Dr Jeffrey Magnavita
The Big Question:
“Shooting Rampages – is it really a mental health issue? And what can we do?”
Residing in the state of Connecticut where the horrific mass murder of 20 young children and 6 adults occurred, without warning on December 14th, 2012 at Sandy Hook Elementary School, I have witnessed a major seismic shift at many levels of the ecological system. The shock waves continue to move outward in concentric rings activating unresolved trauma and vicarious trauma in many people involved and affected by relentless media reports. In the United States, which has one of the highest gun violence rates of any industrialized country, there has a love affair with guns and a lack of regulation, with any regulation being contested heavily by the National Rifle Association (NRA). Limited empirical data or statistics about what works is available as research on gun violence and impact of regulation has not been funded.
Many pundits have stepped forward to explain why this type of event seems to be occurring with greater frequency; the perpetrators being young socially isolated and generally psychiatrically disturbed males. Some commentators blame violent video games, Hollywood’s violent movies, easy access to guns, lack of identification of mentally ill individuals, and the result of a broken mental health system. Others say that guns are not the problem and the leader of the NRA opined that the problem is that there are not enough good folk who are armed suggesting that principals and teachers if armed could prevent such atrocities. A Presidential Commission headed by Vice-President Joe Biden has been established and is creating a great deal of controversy and kick back from the gun lobby.
Complexity theory is useful in trying to sort out the multiplicity of facets and implications of this event and the shock waves that have spread to individuals, parents, families, communities, social, and political systems. At the micro-level of the system, it seems fairly certain to say that the young man who committed this atrocity was mentally ill and by most reports he seems to have been a socially isolated loaner. His mother who he killed with her own bushmaster assault weapon reportedly home schooled him and was worried about his launch into independence. She apparently took him to the shooting range where he learned how to shoot. He seemed troubled by all reports and the public has not been informed whether he was involved in mental health care. His family situation was problematic and his parents divorced, leaving him home with his mother. We will never know why he murdered his mother before heading to the Newtown, CT elementary school where he went on a rampage against innocent children for unknown reasons.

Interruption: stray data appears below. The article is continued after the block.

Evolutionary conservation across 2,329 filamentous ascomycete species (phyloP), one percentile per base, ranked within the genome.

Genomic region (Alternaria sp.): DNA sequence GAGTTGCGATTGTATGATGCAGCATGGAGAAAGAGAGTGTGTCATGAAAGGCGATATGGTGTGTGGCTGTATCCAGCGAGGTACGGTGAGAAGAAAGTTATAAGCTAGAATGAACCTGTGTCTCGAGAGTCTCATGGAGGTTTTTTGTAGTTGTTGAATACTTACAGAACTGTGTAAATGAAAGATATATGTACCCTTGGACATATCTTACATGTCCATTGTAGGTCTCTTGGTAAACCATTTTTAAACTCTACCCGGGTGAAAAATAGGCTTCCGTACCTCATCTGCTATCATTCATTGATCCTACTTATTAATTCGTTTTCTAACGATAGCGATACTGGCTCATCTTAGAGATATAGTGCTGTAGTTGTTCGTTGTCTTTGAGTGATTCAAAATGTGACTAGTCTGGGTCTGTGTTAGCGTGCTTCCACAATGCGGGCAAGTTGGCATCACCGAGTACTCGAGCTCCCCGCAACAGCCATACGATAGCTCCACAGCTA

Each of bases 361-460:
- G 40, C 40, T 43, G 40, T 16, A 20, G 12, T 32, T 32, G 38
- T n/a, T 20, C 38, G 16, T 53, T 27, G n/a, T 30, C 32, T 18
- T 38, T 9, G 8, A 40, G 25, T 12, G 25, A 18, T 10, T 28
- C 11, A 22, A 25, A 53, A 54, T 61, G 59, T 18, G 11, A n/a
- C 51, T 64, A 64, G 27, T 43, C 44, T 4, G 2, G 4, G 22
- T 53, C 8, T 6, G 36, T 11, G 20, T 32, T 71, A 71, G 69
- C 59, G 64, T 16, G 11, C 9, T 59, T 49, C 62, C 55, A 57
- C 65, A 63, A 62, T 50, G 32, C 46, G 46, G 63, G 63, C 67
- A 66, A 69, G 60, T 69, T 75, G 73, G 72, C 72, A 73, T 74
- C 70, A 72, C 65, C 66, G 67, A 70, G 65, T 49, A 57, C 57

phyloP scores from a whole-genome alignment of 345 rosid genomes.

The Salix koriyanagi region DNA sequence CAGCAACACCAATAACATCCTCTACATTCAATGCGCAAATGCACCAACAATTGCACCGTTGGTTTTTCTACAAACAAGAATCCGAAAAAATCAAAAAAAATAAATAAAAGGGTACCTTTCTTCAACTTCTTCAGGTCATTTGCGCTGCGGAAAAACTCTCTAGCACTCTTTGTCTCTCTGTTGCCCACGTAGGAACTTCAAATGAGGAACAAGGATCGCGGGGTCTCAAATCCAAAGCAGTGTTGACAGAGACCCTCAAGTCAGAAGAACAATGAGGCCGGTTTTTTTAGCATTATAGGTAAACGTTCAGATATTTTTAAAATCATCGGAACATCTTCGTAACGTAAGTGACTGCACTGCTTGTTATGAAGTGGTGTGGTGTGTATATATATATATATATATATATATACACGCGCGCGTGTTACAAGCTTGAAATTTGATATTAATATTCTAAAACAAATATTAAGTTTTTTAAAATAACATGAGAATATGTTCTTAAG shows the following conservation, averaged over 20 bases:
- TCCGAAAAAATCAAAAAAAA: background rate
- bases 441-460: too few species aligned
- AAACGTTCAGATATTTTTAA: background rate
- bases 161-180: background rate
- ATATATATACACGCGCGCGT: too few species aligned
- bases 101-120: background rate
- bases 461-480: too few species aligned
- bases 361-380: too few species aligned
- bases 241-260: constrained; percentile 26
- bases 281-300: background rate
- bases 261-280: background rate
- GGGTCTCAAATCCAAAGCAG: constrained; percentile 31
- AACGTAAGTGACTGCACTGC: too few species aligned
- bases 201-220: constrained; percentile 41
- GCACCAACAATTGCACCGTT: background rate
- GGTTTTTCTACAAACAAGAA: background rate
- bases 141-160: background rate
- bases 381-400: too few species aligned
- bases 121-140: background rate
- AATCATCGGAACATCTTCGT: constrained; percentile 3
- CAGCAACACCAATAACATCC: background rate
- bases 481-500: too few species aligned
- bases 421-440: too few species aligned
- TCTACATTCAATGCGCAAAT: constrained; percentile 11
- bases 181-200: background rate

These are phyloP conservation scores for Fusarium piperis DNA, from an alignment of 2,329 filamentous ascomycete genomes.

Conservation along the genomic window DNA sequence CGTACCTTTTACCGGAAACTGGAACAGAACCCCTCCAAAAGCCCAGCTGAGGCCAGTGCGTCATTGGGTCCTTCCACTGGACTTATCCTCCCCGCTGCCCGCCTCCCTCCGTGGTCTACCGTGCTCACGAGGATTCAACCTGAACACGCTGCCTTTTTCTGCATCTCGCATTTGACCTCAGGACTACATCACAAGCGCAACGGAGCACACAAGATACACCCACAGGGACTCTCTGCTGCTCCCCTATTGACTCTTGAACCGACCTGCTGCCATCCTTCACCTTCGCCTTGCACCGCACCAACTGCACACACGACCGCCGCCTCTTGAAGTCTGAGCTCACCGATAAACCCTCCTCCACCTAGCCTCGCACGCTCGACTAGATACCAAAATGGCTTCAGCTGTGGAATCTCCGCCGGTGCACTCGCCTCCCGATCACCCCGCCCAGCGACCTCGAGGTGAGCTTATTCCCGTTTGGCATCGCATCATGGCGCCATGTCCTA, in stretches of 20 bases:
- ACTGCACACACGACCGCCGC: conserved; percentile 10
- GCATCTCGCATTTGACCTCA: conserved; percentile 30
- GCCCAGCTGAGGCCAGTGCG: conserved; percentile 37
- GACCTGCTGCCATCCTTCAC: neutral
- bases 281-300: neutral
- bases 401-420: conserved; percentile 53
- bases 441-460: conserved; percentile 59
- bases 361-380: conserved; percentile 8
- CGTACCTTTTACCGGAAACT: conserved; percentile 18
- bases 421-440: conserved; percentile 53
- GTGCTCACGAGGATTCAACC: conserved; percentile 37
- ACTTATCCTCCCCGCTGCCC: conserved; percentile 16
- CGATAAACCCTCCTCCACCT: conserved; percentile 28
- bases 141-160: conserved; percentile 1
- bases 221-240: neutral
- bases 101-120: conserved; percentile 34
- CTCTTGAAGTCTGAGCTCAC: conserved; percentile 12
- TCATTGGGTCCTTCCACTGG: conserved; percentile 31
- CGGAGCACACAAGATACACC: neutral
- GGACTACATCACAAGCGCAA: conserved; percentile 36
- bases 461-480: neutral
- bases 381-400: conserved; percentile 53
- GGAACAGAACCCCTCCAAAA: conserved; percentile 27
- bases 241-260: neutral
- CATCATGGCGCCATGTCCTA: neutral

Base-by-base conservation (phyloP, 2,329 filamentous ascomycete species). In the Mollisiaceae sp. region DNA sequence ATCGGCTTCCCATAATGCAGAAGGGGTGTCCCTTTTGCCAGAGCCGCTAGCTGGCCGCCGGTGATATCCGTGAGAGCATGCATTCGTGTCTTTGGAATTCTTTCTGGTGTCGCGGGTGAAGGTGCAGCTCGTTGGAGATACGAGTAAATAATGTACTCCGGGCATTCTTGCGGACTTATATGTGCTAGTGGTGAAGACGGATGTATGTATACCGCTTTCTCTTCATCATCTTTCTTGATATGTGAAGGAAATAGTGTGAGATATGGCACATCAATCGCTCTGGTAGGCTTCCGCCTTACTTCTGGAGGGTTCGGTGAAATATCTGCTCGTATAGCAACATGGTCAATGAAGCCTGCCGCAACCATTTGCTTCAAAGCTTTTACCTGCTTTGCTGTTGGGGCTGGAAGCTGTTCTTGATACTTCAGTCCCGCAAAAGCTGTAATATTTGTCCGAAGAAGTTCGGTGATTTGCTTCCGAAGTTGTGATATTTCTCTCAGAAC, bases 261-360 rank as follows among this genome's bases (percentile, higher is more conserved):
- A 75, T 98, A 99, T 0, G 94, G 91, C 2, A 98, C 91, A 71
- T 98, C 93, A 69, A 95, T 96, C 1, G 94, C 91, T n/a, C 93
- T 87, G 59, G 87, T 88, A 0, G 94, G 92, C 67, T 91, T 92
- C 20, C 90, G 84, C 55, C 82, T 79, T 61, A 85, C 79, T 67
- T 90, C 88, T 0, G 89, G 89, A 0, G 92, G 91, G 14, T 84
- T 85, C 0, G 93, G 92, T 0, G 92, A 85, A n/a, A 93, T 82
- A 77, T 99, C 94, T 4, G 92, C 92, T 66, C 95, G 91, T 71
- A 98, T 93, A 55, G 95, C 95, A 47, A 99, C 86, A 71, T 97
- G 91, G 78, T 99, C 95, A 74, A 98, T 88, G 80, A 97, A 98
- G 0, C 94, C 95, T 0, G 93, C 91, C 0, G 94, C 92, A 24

The human ecological system fluctuates between chaos and order, and at times as in any complex system, a convergence of elements leads to a an event that is not easily explained by linear causality (i.e., mental illness, access to guns, dysfunctional family, neurobiological disturbance, personality disorder, etc.). Complex systems such as the human system from the individual personality system to the sociocultural and family systems create attractor states. These states result in a convergence in the system. For example, the access to violent video games that desensitize vulnerable adolescents, the easy access to high powered semi-automatic weapons and conditions of psychopathology create a potentially toxic attractor state. The social system including responses from the media the over exposure to these events can become attractors for other individuals who because of their own vulnerability and rage are drawn into this attractor condition.
This is a obviously a very complex expression with convergence and reactionary processes at man levels of the system. Whether there will be a rearrangement of the forces in operation is still to be seen.
Jeffrey J. Magnavita